Along with Erin N. Marcus, M.D., associate professor of clinical medicine, and Kassandra M. Bosire, M.D., assistant clinical professor of family medicine, Allespach shares these strategies with a wider audience of medical educators in an article entitled “Sailing on the ‘7 Cs’: Teaching Junior Doctors How to Redirect Patients during Difficult Consultations in Primary Care,” which was published online on April 11 and will appear in print in the April 2017 issue of the journal Education for Primary Care.

Importantly, the training does not aim for junior physicians to memorize rote responses. “These points aren’t a blueprint. They are part of a general guide to coping with complex encounters in the clinic,” Marcus said. “It can be frustrating for our young doctors when they are in the middle of a busy clinic with a very unfocused patient, and it is helpful to use these points as a scaffolding for their clinical interactions.”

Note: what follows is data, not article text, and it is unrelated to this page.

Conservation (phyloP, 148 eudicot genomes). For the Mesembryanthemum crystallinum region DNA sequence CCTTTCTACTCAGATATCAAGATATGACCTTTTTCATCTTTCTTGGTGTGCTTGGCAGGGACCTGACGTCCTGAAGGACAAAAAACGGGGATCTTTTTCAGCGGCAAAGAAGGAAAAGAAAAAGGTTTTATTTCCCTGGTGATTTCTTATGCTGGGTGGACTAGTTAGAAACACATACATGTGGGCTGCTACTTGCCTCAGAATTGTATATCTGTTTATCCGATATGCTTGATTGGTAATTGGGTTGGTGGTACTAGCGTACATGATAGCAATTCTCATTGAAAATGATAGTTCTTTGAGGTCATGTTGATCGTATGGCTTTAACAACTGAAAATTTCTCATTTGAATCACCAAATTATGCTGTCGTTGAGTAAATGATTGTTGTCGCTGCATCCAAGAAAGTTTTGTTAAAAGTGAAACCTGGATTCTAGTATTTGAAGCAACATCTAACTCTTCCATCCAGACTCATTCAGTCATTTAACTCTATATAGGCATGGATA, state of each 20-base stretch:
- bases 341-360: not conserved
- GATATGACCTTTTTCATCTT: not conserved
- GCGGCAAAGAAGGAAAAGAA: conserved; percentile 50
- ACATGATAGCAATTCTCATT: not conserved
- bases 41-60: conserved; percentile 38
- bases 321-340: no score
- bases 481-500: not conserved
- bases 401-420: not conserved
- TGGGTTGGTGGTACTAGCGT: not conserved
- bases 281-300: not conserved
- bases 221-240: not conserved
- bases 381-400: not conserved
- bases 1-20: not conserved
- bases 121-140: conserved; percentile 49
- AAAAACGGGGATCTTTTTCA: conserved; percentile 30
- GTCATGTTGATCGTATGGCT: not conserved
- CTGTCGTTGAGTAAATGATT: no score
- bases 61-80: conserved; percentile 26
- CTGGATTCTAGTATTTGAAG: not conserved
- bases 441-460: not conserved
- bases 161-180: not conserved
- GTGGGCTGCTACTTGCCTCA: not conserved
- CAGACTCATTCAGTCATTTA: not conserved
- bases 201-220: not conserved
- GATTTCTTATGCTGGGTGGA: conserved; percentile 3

“I really feel this is a topic that is vastly overlooked and undertaught,” Bosire said. “We as trainers of junior physicians are well versed on advising our residents on what information needs to be obtained in an interview to present a good ‘HPI’ [history of present illness], but we often fall short on providing them the skills needed on how to be great accumulators of information when interviewing patients.

“This paper gives the junior physician permission to redirect challenging patients, which improves both patient outcomes and provider competency for similar patients that are promised to present in the future.”